As we crossed the Drake, Karin, our expedition leader, spelt out all the other rules at a mandatory lecture (passengers must attend and sign a paper to go ashore). You must keep a certain distance from wildlife: five metres from penguins – not always easy as they often come very close – and more for breeding birds and seals.
It is forbidden to remove anything – even a pebble. Penguins need them for nest-building.
Boots had to be disinfected before going ashore, and on reboarding, to avoid spreading bacteria, and we had to follow the tracks created by the expedition team because penguins can fall in the footprints. I thought that was a joke until I saw one tumble into someone’s tracks and then struggle to stand back up.
Karin also reminded us all that we were very privileged to be in Antarctica so we should stop taking photos now and then, and reflect on where we were.
Antarctica’s statistics are mind-boggling. The continent is almost 60 times the size of Britain in the austral summer (British winter) and doubles in size when the sea freezes in winter.
Floating icebergs are the size of six-storey buildings; the ice can be up to 4,785 metres thick and temperatures can fall to below -120C. Yet hundreds of thousands of penguins call it home, as do seals, sea lions, whales and sea birds, plus the krill that keeps so many of the other animals alive.
Krill aside, we saw them all on our cruise – even a pod of killer whales which, by an extraordinary coincidence, appeared just as Andrew, a biologist member of the expedition team, began a lecture about them. Not surprisingly, he was the first out of the door. By the end of day three we had seen so many penguins, as well as Weddell seals and humpback whales, that expectations rose and killer whales came top of the list instead.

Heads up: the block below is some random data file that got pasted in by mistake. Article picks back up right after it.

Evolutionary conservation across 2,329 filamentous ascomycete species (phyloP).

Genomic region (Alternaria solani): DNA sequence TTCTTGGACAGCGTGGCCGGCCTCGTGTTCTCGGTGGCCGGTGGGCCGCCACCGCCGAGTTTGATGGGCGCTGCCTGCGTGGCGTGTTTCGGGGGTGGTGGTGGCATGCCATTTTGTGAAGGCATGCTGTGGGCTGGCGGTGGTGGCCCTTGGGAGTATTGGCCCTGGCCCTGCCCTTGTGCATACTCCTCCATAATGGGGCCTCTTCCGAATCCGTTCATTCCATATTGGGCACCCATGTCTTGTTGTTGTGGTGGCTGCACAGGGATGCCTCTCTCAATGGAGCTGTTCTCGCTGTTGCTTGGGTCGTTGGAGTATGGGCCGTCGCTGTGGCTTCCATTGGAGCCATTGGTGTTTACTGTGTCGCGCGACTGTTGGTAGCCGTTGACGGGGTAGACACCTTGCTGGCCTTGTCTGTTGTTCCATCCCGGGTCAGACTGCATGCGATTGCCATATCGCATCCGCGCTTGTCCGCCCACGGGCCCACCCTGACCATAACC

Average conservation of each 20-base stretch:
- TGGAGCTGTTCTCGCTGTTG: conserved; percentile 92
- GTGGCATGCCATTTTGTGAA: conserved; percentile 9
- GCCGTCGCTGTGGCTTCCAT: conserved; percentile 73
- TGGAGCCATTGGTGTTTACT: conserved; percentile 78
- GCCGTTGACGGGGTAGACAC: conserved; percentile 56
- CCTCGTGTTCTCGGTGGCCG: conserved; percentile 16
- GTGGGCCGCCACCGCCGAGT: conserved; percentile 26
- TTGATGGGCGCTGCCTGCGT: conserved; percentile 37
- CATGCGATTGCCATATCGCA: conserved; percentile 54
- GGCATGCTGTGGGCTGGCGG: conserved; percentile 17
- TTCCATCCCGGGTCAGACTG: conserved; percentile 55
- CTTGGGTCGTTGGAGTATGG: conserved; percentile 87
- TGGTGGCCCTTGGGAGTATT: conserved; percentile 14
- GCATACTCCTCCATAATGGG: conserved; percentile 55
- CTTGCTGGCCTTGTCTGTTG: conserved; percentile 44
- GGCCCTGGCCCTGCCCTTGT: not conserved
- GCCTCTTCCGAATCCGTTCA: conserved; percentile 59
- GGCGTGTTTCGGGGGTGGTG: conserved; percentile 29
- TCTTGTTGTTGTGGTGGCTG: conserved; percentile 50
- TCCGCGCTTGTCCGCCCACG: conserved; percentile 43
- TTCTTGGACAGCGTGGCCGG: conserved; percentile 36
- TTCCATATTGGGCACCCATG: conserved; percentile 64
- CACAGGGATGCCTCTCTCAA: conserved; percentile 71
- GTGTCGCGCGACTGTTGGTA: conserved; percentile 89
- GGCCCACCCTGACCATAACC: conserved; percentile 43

Sea days were filled with lectures about everything from history and geology to penguin-spotting. Once in the peninsula, there was at least one landing a day, taking us to penguin colonies, for hikes up snowy crags and to visit an Argentinian research base in Hope Bay where, in 1978, the first “Antarctica baby” was born.
With the weather on our side, we followed the planned itinerary. One day I climbed a hill and snowshoed down the other side.
It was one of four optional activities Hurtigruten offers, along with kayaking and two-hour cruises in Polarcirkel boats. Excursions are not cheap – kayaking cost NOK995 ($A158); camping NOK2,950 ($A469) and snowshoeing a more palatable NOK450 ($A72) – but the mixed bag of nationalities on our cruise, which included several British and German passengers, snapped them up.
We also visited the former British base at Port Lockroy – a grand name for what is actually a small, rocky islet, now curated by the UK Antarctic Heritage Trust. It was fascinating to see the huts preserved as they were in the 1940s, with HP Sauce, Quaker Oats and Bovril on pantry shelves, but most passengers were more interested in the shop (the first we had seen since leaving Ushuaia).
Reluctantly, we returned to the ship to hang up our boots for the last time as Fram set a northerly course back to Ushuaia. No sooner had we set sail than we had to turn round to answer a Mayday call from a yachtsman who had fallen ill and was hitching a lift back to civilisation.
A reminder, if one were needed, that cruising in Antarctica is not for the faint-hearted.
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This article was written by Jane Archer from The Daily Telegraph and was legally licensed through the NewsCred publisher network.